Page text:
Posts Tagged ‘hard left’

The Progressive Dilemma remains – only sharpened

07/01/2016, 06:43:58 PM

by Jonathan Todd

The reshuffle has done little to dampen perceptions that Jeremy Corbyn is the most left-wing, pacifist and unbending Labour leader ever. Keir Hardie and George Lansbury might compete. Corbyn, nonetheless, is still the most preeminent such leader since Clement Attlee succeeded Lansbury in 1935.

In this sense, the dilemmas posed by the Corbyn leadership feel uncharted. They portend, however, only a deepening of the British left’s core dilemma.

Throughout the period since Labour overhauled the Liberals as part of the duopoly of UK politics, as David Marquand wrote in the second edition of The Progressive Dilemma (1999), “apart from a brief period in the early 1980s, Labour was strong enough to prevent anyone else offering a serious challenge to the Conservatives, but too weak to make its own challenge effective.”

For all the reshuffle’s sound and fury, this position remains, only painfully deepened. Recent analysis by Glen O’Hara and Adam Boulton suggests that Labour remains too feeble to overhaul the Conservatives, while being too electorally entrenched for anyone else to.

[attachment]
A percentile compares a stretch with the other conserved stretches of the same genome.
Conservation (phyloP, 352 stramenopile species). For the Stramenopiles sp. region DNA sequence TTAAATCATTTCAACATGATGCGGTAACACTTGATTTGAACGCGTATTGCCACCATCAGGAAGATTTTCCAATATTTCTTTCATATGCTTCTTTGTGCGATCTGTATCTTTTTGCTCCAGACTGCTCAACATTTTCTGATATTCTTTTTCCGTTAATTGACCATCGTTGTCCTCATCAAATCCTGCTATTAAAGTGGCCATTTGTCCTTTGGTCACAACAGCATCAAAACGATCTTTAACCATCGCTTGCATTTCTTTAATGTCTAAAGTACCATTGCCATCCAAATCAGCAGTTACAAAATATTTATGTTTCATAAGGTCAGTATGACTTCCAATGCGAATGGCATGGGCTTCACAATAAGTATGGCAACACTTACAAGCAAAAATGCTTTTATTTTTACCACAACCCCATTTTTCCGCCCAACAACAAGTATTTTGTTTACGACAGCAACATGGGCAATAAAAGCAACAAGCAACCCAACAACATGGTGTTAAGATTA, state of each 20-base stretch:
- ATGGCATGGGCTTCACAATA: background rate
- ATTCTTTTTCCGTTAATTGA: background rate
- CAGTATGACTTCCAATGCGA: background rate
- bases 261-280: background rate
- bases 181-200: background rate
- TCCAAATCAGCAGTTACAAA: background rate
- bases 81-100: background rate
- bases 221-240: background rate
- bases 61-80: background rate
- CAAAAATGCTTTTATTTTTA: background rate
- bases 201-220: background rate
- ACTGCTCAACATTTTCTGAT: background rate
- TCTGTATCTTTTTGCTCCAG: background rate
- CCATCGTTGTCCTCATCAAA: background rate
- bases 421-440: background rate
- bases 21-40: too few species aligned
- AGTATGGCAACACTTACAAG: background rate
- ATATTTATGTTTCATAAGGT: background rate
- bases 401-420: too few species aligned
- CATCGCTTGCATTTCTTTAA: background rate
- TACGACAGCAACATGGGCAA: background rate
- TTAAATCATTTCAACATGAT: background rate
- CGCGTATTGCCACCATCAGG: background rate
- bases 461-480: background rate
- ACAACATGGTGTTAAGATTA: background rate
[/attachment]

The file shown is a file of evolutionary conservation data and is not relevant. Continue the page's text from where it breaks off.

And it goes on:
Having waded through the evidence on polling and electoral performance, O’Hara concludes at the Staggers that, “the Party is dicing with a double-digit defeat at the 2020 general election.” Equally, however, as Boulton warns (£) in the Sunday Times, “Labour’s core vote is a lot for Corbyn’s internal opponents to walk away from, as some Bravehearts would like, and to form a new party”.

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Labour’s right had better focus on conference

07/01/2016, 10:28:09 AM

by Rob Marchant

The reshuffle resembled nothing more closely than the careful rearrangement of deckchairs on the Titanic. While it is mildly good news that the Corbynistas do not yet feel confident enough for their own Night of the Long Knives, it is hardly going to change much.

So it is now time to look forward to the year ahead and plot – er, think about – a strategy to bring the party gradually back to some semblance of electability and political normality. 2016 is likely to be critical for the future of the party, in that it will most likely determine whether a Corbyn leadership actually has legs and can stumble on until the general election of 2020, or will fizzle out long before.